On Monday our youngest human member of The Zoo came home from wrestling practice around 5 o’clock. Normally, he is very jovial after wrestling practice but, on Monday, he came into my studio and folded himself into a chair.
Well, I didn’t have a very good day, he started.
Tell me more, I said.
Today in Monday Math a kid Eddie* was arguing with me about how his bike was better than mine. I told him I think my bike is pretty cool but let’s just change the subject and do our math. When we were working on our papers in library we were sitting in a couch and there was a low table, like a coffee table, and he kept grinding the table in to my legs. Then he got up and punched my left hand on top of the table as hard as he could. He said he was going to beat me up. I just ignored him because he says it like every two weeks. I never take him seriously because he always says dumb things.
Can I see your hand, I asked…and discovered a newly forming bruise.
Tell me more, I said again, willing myself to remain calm so I could gather all the details.
Then, in wrestling practice, after warm-up I went out to the hall to get a drink at the water fountain. Eddie and Charlie* came up to me and started pushing me. They were trying to get me into the staff bathroom and lock the door. I was trying to get away when one of them grabbed my legs and the other one pulled me down to the ground. They started kicking me. My eyes were closed so I couldn’t see who was kicking me but it felt like both of them. My friend Vinnie* ran to get Coach and he came out and kicked those two guys out of practice. Then we had a team meeting about safety and not bullying.
Ok, can I see where they kicked you?…again, another bruise, this one shoe-sized on the left thigh.
Moments like these in the world of parenting are fleeting. In all my trips around the sun I’ll never be adequately prepared to manage expressing empathy and love and warmth and comfort right alongside absolute rage. In these Monday evenings inside my sewing studio with my twelve-year-old I want to be the mom who keeps her shit together…who makes all the right moves that keep communication circuits like these open and welcoming…who doesn’t completely fly off the handle with threats of things like vengeance or arson or other not-only-illegal-but-frowned-upon activities.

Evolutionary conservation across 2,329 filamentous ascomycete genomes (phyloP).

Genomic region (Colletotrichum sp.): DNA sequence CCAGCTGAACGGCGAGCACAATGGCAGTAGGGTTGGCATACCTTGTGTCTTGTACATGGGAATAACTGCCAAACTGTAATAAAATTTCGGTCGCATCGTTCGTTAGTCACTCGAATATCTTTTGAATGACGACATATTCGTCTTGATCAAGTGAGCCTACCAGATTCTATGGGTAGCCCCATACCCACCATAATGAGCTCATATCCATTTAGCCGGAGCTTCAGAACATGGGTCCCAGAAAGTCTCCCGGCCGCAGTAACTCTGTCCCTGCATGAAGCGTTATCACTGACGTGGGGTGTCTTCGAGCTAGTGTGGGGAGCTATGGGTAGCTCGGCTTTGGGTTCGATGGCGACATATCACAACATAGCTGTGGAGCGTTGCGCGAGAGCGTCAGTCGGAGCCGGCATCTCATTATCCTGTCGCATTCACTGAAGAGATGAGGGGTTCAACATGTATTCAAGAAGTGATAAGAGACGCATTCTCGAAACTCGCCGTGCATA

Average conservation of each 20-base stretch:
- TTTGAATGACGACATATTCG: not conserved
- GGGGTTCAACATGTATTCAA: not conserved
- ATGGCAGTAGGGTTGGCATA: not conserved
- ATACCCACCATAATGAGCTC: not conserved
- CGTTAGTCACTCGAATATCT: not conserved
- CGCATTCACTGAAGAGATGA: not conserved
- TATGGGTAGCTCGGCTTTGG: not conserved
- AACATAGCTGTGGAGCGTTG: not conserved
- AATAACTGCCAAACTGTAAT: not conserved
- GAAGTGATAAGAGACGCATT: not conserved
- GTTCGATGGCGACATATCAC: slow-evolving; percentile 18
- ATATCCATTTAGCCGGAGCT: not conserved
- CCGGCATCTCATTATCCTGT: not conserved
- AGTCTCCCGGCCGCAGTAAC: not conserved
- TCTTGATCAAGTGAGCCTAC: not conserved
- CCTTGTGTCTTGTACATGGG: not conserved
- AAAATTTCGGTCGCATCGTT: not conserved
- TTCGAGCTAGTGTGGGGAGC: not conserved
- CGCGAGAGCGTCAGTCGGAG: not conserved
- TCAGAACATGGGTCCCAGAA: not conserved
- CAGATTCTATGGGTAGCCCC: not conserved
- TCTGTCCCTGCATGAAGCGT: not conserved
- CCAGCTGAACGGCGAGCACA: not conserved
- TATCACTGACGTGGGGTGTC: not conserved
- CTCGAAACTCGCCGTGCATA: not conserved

…breathe, Thea, keep it together…
I hugged my son. I told him I was very sorry this happened to him at school. I assured him we would help make things right. You see, this kid Eddie already has history with our son. Last school year at middle school swim practice, Eddie was waiting outside the bathroom stall to blow smoke from his vape into our son’s face. On numerous occasions there have been what we’ve previously classified as dumb remarks. We’ve done our best to parent through these with all of the…
Middle school can be hard on people…
Middle school kids can have growth spurts and be really difficult one year and better the next…
Do your best to ignore it but let us know if you need some help…
With all that said, once Jamie Gyde learned the details of the latest Eddie run-in…the worm, in fact, turned.
On Tuesday morning the three kids and I went to the pediatric dentist for check ups while Jamie went down to the middle school for meetings. He started with the wonderful Assistant Principal who called down the police officer on duty. Charges were pressed. Two counts of assault for Eddie (one for the library and one for the water fountain) and one count for Charlie. After several interviews with everyone involved, both boys finally admitted what they did. They were arrested and went to jail on Tuesday night, where they remained until their hearing on Wednesday afternoon. In the meantime, the arresting officer called to say the entire incident was captured on the hallway video monitors. The incident was just as described.